EmiratesLover From Malta, joined Dec 2000, 341 posts, RR: 0 Posted (12 years 3 months 2 weeks 2 days 18 hours ago) and read 2123 times:
Among the number of health issues that pertain to commercial
aviation that hitherto have received an inadequate degree of attention
by the flying public and the aviation authorities alike is the issue
of the increased risk of breast cancer among female cabin crew
The other day, while I was browsing through an old edition of
the British Medical journal that happened to be lying around in
the environs of the office that I have been working for the past few
months, I came across an epidemiological study that tried to assess
the increased risk posed to stewardesses by flying. There was
something in the way of epidemiological evidence to suggest that
stewardesses are at increased risk, that in the opinion of the author
could be explained by three main causes - the first being the
chemicals present in the vicinity of the cabin environment, statistical
bias, or cosmic radiation.Of these three possible causes the last struck
me as being the most plausible.
The fact is that as aircraft ascend through the atmosphere, the degree
of protection afforded by the atmosphere decreases dramatically.Not
only this, but the higher altitude also increases exponentially the
degree of exposure to ionizing radiation, including ultraviolet light,
the role of which in initiating a number of different types of cancer
is well documented.So it comes as no surprise that the possibility
that stewardesses, particularly those who take up long haul flying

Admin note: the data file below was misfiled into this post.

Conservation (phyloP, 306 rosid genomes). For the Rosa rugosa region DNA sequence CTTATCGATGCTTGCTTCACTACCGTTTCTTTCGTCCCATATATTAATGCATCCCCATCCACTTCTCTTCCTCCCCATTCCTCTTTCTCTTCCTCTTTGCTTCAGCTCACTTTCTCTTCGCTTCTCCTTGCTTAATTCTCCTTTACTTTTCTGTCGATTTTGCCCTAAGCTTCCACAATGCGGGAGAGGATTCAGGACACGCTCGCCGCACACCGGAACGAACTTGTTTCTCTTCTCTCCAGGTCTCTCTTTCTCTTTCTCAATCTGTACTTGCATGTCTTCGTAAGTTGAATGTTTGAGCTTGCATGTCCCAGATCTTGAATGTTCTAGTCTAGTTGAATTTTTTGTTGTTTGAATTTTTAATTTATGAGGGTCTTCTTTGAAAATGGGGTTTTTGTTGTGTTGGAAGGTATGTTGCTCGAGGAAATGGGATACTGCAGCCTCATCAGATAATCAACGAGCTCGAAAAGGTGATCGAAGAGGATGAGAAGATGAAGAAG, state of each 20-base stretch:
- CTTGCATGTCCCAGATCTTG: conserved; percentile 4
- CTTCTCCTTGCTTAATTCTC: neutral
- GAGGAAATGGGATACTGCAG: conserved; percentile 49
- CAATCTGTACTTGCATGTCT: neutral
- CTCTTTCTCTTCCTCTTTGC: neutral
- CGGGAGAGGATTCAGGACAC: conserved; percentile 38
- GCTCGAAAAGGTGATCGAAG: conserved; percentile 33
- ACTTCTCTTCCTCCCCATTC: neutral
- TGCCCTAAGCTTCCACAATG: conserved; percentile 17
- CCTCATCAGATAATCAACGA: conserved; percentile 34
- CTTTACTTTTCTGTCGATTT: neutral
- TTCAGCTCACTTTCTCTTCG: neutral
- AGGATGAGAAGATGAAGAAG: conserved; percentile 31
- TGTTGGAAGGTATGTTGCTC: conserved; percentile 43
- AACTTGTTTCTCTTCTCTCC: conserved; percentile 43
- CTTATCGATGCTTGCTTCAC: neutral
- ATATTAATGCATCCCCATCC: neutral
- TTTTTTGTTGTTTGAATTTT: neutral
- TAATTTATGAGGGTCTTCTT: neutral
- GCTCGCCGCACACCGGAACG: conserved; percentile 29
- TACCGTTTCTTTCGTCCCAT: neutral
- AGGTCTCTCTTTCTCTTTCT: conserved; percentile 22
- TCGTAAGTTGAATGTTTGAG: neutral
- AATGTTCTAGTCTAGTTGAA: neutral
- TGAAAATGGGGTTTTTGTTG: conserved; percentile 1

as a long term careers could conceivably be at higher risk for
developing breast cancer.
The first time I came across this issue when, in a casual glance through
a column through the prestigious Conde Nast Traveller magazine,
I happened to chance upon an article on aviation health that stated that
stewardesses have a twofold risk of developing breast cancer as in
comparison with the rest of the population.Considering that in the
United States, an average woman has a one in ten chance of developing
breast cancer, the epidemiological implications of such a fact ( or assertion,
were such an statement to be erroneous ) cannot be overestimated.
At that moment in time, I cannot claim that I was struck by a bolt from
the blue, as I was tempted to think of the statement in terms of denial.
And it was not too hard to understand my skepticism - after all it
provided us with no hard facts based on large scale studies or follow
up studies - all we were provided was a simple cold hard fact.It did not
take into consideration the fact that some stewardesses fly for more years
than others and that some fly predominatly short haul as opposed to long
haul flights.That stewardesses who fly routinely over the North Pole
are exposed to a greater degree of exposure to cosmic rays than, say
stewardesses who fly over tropical or equatorial regions for the most
part was not taken into consideration - indeed, as I mentioned earlier,
all we were provided with was a simple cold hard fact.
My opinion is that despite the lack of large scale studies that provide
evidence that makes us believe that stewardesses are at significantly
higher risk of breast cancer than the population as a whole, the aviation
world need not await the advent of any such information as the reason
for action.Indeed, speculation, no matter how scanty the research that
exists to validate it is reason enough for action on the part of the aviation
authorities, including the airline authorities itself.
There can be no denying the far reaching implications of dissemination
of information of such a disturbing nature.Witness the intensity of the
debate emanating from the issue of Deep Vein Thrombosis on long haul
flights that emerged almost overnight following the tragic death of a
British national following her disembarking from a flight from Australia.
However, it should be understood that breast cancer is far more common
that DVT, and for this reason the implications are very serious.
For instance, would it be advisable for airlines to inform potential cabin